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Make Time For Yourself

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A common mistake that we moms make in our culture is to jump mindlessly from one activity to another. The problem is that we start to feel like we are on autopilot. We become detached from knowing what is most important to us, much less doing what really matters. Our weekends are no longer a safe haven but a continuation of the stress. It seems as though hours turn into days, which turn into months, and our chaotic life starts to pass us by.

To better understand where the hours go, it may be helpful to write everything down that you do for at least four days from the time you wake up to the time you go to sleep. Once you have tracked how your life energy is spent for four days, you may want to ask yourself some important questions:

What percentage of your energy is spent on attending to your personal needs, self-care, interests and real priorities? For many moms, this percentage is very low, which many times leads to burnout, depression, anxiety or other difficulties.

What is draining you?

What can you take out, if anything, in order to make space for what truly matters?

If you want to create a fulfilling life, you have to make time and space for these important things. In order to free up some time, you may want to consider doing the following:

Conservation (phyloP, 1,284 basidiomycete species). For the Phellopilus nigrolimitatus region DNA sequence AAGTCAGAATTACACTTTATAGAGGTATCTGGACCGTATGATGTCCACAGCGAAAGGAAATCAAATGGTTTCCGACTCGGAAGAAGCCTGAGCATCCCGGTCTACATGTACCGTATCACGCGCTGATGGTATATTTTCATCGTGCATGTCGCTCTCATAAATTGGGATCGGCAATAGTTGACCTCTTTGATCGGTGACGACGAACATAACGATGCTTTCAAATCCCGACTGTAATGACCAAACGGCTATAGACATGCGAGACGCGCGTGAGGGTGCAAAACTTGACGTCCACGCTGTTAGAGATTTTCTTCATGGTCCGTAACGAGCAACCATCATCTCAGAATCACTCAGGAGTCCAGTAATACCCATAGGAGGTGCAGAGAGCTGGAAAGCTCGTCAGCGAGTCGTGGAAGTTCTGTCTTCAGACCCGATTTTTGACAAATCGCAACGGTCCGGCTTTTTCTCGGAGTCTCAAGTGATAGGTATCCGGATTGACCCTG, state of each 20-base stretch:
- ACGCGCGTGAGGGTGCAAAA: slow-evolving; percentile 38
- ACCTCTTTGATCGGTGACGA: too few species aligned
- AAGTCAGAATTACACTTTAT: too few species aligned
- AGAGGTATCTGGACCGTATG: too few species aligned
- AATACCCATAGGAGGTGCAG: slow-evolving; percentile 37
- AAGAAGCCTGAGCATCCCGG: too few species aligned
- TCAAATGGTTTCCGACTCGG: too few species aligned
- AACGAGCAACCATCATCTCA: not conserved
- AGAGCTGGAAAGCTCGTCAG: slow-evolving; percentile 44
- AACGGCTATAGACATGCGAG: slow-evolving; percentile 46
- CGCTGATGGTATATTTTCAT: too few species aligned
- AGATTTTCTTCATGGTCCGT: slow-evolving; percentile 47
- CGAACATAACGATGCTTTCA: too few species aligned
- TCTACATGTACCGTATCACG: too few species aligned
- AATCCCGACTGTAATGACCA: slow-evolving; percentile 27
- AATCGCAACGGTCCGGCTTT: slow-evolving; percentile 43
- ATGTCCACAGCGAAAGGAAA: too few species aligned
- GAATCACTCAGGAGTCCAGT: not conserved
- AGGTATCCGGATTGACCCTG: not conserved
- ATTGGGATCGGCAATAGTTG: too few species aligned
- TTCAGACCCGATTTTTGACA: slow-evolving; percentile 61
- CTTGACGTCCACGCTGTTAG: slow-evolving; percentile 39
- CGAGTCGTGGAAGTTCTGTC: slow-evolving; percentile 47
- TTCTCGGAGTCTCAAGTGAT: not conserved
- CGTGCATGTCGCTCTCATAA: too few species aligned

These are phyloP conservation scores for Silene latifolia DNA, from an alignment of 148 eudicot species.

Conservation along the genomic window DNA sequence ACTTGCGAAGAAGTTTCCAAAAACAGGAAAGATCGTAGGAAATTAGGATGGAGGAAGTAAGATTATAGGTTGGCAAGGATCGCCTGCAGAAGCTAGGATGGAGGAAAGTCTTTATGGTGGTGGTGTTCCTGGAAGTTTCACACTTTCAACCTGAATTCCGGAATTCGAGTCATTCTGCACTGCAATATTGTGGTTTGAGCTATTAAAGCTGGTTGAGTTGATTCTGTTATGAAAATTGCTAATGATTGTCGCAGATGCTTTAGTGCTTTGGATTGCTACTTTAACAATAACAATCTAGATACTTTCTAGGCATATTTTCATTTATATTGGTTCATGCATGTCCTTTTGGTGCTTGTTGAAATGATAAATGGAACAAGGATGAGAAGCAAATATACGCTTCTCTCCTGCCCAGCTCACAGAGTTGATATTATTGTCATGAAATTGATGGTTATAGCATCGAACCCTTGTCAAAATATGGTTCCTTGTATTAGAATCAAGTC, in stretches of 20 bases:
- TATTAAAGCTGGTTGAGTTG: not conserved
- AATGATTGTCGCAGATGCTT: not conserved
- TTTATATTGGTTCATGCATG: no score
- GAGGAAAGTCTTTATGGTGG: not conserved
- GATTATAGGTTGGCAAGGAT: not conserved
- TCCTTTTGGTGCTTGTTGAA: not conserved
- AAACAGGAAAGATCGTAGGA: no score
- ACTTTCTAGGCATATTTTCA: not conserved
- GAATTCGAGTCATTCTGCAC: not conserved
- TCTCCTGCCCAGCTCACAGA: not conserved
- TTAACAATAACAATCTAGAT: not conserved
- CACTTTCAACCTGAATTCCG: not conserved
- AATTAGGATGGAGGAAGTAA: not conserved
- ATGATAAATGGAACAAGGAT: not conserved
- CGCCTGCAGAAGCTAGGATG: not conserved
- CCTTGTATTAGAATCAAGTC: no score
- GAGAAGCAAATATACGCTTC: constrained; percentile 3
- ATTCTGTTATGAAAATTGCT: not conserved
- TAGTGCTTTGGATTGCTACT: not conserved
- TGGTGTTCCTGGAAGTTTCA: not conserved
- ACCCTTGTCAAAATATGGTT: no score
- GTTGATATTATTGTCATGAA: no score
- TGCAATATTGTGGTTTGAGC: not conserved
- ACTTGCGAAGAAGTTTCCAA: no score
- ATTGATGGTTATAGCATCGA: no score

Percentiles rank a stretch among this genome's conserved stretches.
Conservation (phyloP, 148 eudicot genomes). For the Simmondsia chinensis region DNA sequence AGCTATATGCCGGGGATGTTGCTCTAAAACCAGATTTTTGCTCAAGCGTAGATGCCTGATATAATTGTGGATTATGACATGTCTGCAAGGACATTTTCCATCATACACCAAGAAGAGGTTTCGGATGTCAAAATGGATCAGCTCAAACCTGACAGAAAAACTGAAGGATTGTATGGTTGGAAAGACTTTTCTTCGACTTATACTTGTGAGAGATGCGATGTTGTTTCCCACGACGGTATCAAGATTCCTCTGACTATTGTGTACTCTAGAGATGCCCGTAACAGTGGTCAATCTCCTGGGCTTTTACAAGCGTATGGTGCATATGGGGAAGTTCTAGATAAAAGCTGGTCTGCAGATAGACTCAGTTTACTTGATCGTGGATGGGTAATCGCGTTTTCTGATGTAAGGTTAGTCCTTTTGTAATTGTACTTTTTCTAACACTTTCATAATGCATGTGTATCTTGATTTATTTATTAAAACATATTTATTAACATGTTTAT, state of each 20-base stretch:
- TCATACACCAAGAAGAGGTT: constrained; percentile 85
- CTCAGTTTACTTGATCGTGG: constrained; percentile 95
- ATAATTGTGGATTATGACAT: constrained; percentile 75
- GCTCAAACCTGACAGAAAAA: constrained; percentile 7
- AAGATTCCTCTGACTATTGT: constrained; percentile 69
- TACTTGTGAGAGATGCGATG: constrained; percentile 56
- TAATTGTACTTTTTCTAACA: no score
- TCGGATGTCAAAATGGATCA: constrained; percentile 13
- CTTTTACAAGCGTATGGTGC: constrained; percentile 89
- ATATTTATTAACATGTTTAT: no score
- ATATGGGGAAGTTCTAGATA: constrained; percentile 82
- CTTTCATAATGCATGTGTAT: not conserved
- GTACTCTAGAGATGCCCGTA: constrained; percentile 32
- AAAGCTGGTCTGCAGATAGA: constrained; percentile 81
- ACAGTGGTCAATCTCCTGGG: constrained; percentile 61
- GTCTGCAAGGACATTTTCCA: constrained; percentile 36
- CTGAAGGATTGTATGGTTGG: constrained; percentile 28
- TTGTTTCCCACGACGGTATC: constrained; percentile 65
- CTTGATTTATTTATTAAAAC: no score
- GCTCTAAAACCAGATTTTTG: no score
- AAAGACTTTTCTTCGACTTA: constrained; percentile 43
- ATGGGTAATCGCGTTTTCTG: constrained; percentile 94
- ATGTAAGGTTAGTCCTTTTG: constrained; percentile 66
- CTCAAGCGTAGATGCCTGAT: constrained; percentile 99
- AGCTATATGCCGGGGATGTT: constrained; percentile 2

Limit your children’s activities. Curtail the number of organized activities that your children are involved in. This may mean that each child may only participate in one or two activities each week. The number you choose may be dependent upon your child’s temperament, how many children that you have, the time each activity requires, and the total amount of energy that you want to devote to these activities. If the other children at school or on the block are doing three or four activities at a time, reconnect with yourself and your values and remind yourself that you and your children need time and space to live your best lives and that requires setting appropriate limits for yourself.

Learn not to sweat the small stuff. A slightly messy house or car is not the end of the world. Try to remind yourself that allowing some imperfections is necessary to free up energy for more meaningful matters.

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We value and respect our HERWriters' experiences, but everyone is different. Many of our writers are speaking from personal experience, and what's worked for them may not work for you. Their articles are not a substitute for medical advice, although we hope you can gain knowledge from their insight.

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